That is what is amazing about seeing these little calves born and watching their mamas take care of them…it’s the beauty of life….whether a calf or any other creature, it’s beautiful. It makes you value life and all we have.
Written by: Heather Hinckley Limon
You might imagine how nervous we were to throw our first big Fall Festival. We had no idea what to expect. Would people like us? Would they love our farm as much as we do? Could we pull it off? It was scary! As the festival evolved, we realized something spectacular! People are AMAZING! Thank you, thank you, thank you for your graciousness, kindness and excitement you showed us. We all agree, our first annual Cross E Ranch Fall Festival was a HUGE success!
Because things went so well, we have decided to host a number of events this year. We can't wait to see you all again! Some of the things we are working on are a Spring Festival where you can come and meet our baby animals, Summer camps for kids to come work with us and learn the ins and outs of being a farmer, Heritage Festival where you can come and learn about Pioneers, Native Americans and Utah history, and a bigger and better Fall Festival. Follow us on Facebook and instagram for reminders and check our website often for updates.
See you at the farm!!!!
You've probably noticed the occasional house fly this fall just buzzing around your home. If you've been out to the ranch, they've potentially driven you berserk! Flies, mosquitoes, bees, spiders and insects (you know, the ones that just like to lurk and stalk us in the depths of fence posts and old farm equipment) are more common than we'd like to admit out here. For every animal we have, there are 3 million flies (okay, that's an exaggeration but still). As we sat and watched a swarm of the little buggers munching on a piece of carved out pumpkin this morning, we realized how well maintained and fed our little insect friends are. It also made us contemplate how much we adore all of our farm animals and what an honor it is to take care of such amazing creatures. We are proud to admit we take pride in the care we give our animals; feeding them only the best foods, making sure they are clean as well as their homes, evaluating each animal on a daily basis for health and happiness and loving them like they are a member of our family. Our dad loved, really, really loved, his Black Angus Cows and that is a part of his legacy we are deeply motivated to carry on. Come to the farm and let us introduce you to our little animal family. You will leave with a new appreciation for these special creatures that are so well loved!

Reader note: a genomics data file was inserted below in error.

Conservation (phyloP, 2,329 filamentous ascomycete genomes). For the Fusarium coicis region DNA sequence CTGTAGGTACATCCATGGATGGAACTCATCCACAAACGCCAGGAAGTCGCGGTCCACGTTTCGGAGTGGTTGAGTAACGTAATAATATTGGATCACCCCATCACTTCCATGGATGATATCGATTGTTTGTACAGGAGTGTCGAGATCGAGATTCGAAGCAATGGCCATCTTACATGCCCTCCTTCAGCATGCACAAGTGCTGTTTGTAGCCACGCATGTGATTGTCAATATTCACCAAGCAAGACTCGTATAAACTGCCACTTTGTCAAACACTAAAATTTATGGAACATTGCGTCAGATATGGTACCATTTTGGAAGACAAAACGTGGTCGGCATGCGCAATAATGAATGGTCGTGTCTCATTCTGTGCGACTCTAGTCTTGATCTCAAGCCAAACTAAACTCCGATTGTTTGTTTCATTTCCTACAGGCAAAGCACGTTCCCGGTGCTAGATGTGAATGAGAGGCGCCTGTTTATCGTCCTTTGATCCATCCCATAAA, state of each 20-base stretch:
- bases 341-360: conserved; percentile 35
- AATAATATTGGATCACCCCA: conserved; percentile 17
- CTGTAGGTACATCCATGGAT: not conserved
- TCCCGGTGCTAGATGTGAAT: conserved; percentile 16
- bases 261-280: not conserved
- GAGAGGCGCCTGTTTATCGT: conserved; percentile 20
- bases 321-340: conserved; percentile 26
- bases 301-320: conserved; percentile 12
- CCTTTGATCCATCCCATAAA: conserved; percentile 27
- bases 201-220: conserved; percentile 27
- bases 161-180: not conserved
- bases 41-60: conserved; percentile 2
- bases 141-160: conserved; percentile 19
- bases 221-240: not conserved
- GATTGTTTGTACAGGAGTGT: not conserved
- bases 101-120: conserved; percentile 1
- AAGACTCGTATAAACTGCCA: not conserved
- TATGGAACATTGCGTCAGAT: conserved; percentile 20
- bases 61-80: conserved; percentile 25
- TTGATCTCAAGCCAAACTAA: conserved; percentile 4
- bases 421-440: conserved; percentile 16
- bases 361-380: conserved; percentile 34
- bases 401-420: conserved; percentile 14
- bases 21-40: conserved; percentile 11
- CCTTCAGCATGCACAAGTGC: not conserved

We had several schools come out today and we had a ball! Everyone loved the hayride, and wanted to know all about our pure bread Angus. We love having children come to the farm and learn all about Ranching and Farming!
Late last night 4 little piglets came to the ranch, hand delivered by Ceci and Olivia, two of the cutest cousins and farmhands around. We all squealed with delight, including the piglets, oh how they can squeal! Pigs are smarter than dogs, in fact they are the the 4th smartest animal on the planet. Humans come in at number 1, primates are number 2, dolphins/whales are 3rd. Pigs can live to be 15 years old, and adult pigs can weigh between 300 and 700 pounds. A mother pig will sing to her piglets while she nurses them. A pig heart can be used for human heart transplants. Pigs are cool!!! Meet Oreo (in the back) Cledus (you can't see his face) Daisy Mae (looking at you) Dotty (you should be able to tell her, her butt is looking right at you).
Wow, this is our first blog post and man are we excited to be bringing you information about us, our farm, and our families! Look to see a story about us on KSL, and Fox 13. We also put together this radio ad that will be running on Sunny 103 and 1430 KLO. Make sure to check back often to see whats new!
You'd think a bunch of kids who's family has farmed for 150 years would know a thing or two about the business. Truth is, as 5th generation farmers, we don't know as much as we should. Lucky for you, we're ready to share our successes and failures with the world. So pop a top, sit back and enjoy as we learn the ins and outs of this ranch life.